Girl Empowerment Ads Like GoldieBlox: Do They work?

Girl Empowerment Ads Like GoldieBlox: Do They work?

Wednesday, November 12, 2014 - 10:00am

CAMPAIGN: Education

CONTENT: Article

Originally published on

By Kelly Wallace

There are plenty of times when I literally wish I could take a hammer to the portrayal of girls and women in the media. In a new ad, a little girl gets to do just that.

The ad is by the provocative toy maker GoldieBlox, which captured national attention last year when its ad encouraging girls to "disrupt the pink aisle" and become inventors went viral and led to a Super Bowl commercial.

In this newest ad, a girl, armed with a hammer, breaks rank from the other girls, who are dressed in pink, wearing high heels and picking up Barbie dolls, and silences a machine showcasing a robotic "1984"-like figure who is repeating, "You are beauty and beauty is perfection."...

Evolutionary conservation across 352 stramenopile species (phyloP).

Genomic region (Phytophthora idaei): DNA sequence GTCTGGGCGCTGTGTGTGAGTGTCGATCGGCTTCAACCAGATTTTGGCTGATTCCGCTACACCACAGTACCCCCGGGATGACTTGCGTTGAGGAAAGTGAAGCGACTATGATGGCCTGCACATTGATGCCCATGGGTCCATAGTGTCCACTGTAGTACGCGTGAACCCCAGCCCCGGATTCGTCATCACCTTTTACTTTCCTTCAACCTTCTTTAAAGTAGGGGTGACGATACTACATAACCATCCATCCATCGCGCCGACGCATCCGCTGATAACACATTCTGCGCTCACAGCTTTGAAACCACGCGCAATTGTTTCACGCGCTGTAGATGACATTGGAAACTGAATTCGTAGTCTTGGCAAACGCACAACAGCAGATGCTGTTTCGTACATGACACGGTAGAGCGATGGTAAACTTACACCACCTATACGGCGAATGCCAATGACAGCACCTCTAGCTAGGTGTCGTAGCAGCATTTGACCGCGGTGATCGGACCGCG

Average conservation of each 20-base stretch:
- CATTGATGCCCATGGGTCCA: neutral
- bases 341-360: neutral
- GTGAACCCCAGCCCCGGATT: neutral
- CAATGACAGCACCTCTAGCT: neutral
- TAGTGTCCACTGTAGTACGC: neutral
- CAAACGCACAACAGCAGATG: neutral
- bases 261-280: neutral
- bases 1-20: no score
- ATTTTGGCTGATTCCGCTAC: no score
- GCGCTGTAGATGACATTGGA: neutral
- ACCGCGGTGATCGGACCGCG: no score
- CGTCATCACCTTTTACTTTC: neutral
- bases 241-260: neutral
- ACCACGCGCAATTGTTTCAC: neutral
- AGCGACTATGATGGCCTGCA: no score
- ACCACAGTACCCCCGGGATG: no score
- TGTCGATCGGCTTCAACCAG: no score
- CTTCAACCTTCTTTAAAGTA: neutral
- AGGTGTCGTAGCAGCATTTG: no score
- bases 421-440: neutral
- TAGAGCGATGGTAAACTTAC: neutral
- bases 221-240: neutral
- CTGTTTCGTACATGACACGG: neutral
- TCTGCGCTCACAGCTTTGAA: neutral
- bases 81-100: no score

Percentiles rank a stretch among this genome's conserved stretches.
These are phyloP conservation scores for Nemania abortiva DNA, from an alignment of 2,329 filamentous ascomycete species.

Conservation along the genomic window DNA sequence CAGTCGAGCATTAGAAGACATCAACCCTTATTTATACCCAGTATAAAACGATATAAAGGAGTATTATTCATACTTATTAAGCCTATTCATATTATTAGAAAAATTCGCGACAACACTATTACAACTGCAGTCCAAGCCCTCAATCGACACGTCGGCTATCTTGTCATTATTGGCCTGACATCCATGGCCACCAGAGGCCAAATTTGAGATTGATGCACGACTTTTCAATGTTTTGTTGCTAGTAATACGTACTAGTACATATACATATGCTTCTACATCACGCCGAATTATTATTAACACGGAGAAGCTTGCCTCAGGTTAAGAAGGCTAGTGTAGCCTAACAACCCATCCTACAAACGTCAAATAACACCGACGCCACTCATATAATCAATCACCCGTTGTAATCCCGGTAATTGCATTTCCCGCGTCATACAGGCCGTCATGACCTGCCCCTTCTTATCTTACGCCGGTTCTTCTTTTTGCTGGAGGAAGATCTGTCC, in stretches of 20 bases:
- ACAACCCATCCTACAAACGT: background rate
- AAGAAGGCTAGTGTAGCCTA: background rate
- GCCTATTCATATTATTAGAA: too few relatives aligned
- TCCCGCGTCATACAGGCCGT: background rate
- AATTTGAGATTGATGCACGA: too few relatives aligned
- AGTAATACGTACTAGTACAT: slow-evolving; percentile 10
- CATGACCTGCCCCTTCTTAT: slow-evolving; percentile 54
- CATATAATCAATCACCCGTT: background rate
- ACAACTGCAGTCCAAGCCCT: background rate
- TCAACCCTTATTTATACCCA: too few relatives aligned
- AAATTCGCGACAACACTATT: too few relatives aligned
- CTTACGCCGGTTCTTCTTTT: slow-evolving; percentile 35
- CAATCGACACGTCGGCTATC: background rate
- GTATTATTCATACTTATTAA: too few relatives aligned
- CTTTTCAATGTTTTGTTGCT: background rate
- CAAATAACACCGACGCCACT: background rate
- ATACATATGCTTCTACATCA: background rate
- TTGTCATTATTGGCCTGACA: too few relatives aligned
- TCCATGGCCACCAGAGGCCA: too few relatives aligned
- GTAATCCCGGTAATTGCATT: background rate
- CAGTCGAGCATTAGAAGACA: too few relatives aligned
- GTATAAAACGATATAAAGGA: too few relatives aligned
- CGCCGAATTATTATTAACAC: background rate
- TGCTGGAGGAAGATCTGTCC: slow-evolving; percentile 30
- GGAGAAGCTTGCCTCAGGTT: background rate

More and more women do seem to be demanding that companies showcase an authentic view of girls and women in their advertisements, and are rewarding those companies that do.

The bottom line is no doubt one motivator for corporations in getting behind gender empowerment ads. Tackling issues such as the continued disparity between men and women in certain fields such as science, technology, math and engineering is another.

Verizon recently launched an ad called "Inspire Her Mind," designed to send a message to parents about encouraging girls to pursue careers in traditionally male-dominated fields and compete for the higher-paid tech jobs in the future.

"Corporate engagement isn't optional when it comes to solving pressing social issues," said Rose Kirk, president of the Verizon Foundation and vice president of global corporate citizenship at Verizon.

"We are missing a big opportunity and failing these girls if we don't find creative ways to close the gender gap quickly."

CATEGORY: Education